Victims of bullying in childhood, criminal outcomes in adulthood

Randy A. Sansone, Charlene Lam, Michael W. Wiederman

Research output: Contribution to journalArticle

3 Citations (Scopus)

Abstract

Objective. Being bullied in childhood is empirically associated with a number of negative psychosocial outcomes, including delinquency. However, no study to date has examined in a clinical population relationships between being bullied in childhood and accruing charges for criminal behavior in adulthood-the focus of the present study. Method. In this cross-sectional study of 377 consecutive outpatients from an internal medicine clinic, we examined relationships between three self- reported bullying variables and self-reported charges for any of 27 criminal behaviors as schematized by the Federal Bureau of Investigation. Results. In this sample, approximately 45% of participants self-reported being victims of bullying in childhood. Men, but not women, evidenced relationships between being a victim of bullying in childhood and the number of different illegal charges reported in adulthood. Conclusions. Although the methodology of this study does not allow for the determination of a causal relationship, findings suggest that being a victim of bullying in childhood may be associated with criminal behavior in adulthood, particularly among males.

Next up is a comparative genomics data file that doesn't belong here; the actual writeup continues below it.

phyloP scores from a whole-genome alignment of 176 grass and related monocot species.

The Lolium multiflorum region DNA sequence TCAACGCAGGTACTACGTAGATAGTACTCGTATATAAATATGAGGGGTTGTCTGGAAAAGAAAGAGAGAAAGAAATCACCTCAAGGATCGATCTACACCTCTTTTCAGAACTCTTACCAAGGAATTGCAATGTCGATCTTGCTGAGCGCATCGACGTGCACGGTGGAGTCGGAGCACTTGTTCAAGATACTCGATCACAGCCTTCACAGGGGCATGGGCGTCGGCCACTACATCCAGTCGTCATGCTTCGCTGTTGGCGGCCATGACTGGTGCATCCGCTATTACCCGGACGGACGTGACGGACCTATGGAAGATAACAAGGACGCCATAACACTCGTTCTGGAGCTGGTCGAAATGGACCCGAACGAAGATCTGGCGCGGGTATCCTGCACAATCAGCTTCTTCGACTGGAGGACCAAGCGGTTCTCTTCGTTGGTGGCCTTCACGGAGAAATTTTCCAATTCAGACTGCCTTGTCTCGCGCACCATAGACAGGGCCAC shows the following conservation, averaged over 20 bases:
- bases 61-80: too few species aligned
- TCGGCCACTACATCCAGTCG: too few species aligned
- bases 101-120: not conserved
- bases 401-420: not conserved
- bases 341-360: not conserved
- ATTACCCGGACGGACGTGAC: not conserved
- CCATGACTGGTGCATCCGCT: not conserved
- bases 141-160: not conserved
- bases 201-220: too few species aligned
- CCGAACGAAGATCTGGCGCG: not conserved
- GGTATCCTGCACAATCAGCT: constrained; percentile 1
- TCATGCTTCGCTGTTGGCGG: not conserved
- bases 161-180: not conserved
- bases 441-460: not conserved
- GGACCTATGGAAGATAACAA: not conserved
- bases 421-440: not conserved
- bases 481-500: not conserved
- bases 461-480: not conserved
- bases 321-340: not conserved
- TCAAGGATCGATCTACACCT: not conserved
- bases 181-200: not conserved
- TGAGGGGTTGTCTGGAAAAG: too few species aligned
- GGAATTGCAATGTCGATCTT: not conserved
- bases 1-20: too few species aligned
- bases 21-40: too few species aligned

Original languageEnglish (US)
Pages (from-to)69-72
Number of pages4
JournalInternational Journal of Psychiatry in Clinical Practice
Volume17
Issue number1
DOIs
StatePublished - Feb 1 2013

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Bullying
Internal Medicine
Outpatients
Cross-Sectional Studies
Population
Criminal Behavior

All Science Journal Classification (ASJC) codes

  • Psychiatry and Mental health

Cite this

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abstract = "Objective. Being bullied in childhood is empirically associated with a number of negative psychosocial outcomes, including delinquency. However, no study to date has examined in a clinical population relationships between being bullied in childhood and accruing charges for criminal behavior in adulthood-the focus of the present study. Method. In this cross-sectional study of 377 consecutive outpatients from an internal medicine clinic, we examined relationships between three self- reported bullying variables and self-reported charges for any of 27 criminal behaviors as schematized by the Federal Bureau of Investigation. Results. In this sample, approximately 45{\%} of participants self-reported being victims of bullying in childhood. Men, but not women, evidenced relationships between being a victim of bullying in childhood and the number of different illegal charges reported in adulthood. Conclusions. Although the methodology of this study does not allow for the determination of a causal relationship, findings suggest that being a victim of bullying in childhood may be associated with criminal behavior in adulthood, particularly among males.",
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Victims of bullying in childhood, criminal outcomes in adulthood. / Sansone, Randy A.; Lam, Charlene; Wiederman, Michael W.

In: International Journal of Psychiatry in Clinical Practice, Vol. 17, No. 1, 01.02.2013, p. 69-72.

Research output: Contribution to journalArticle

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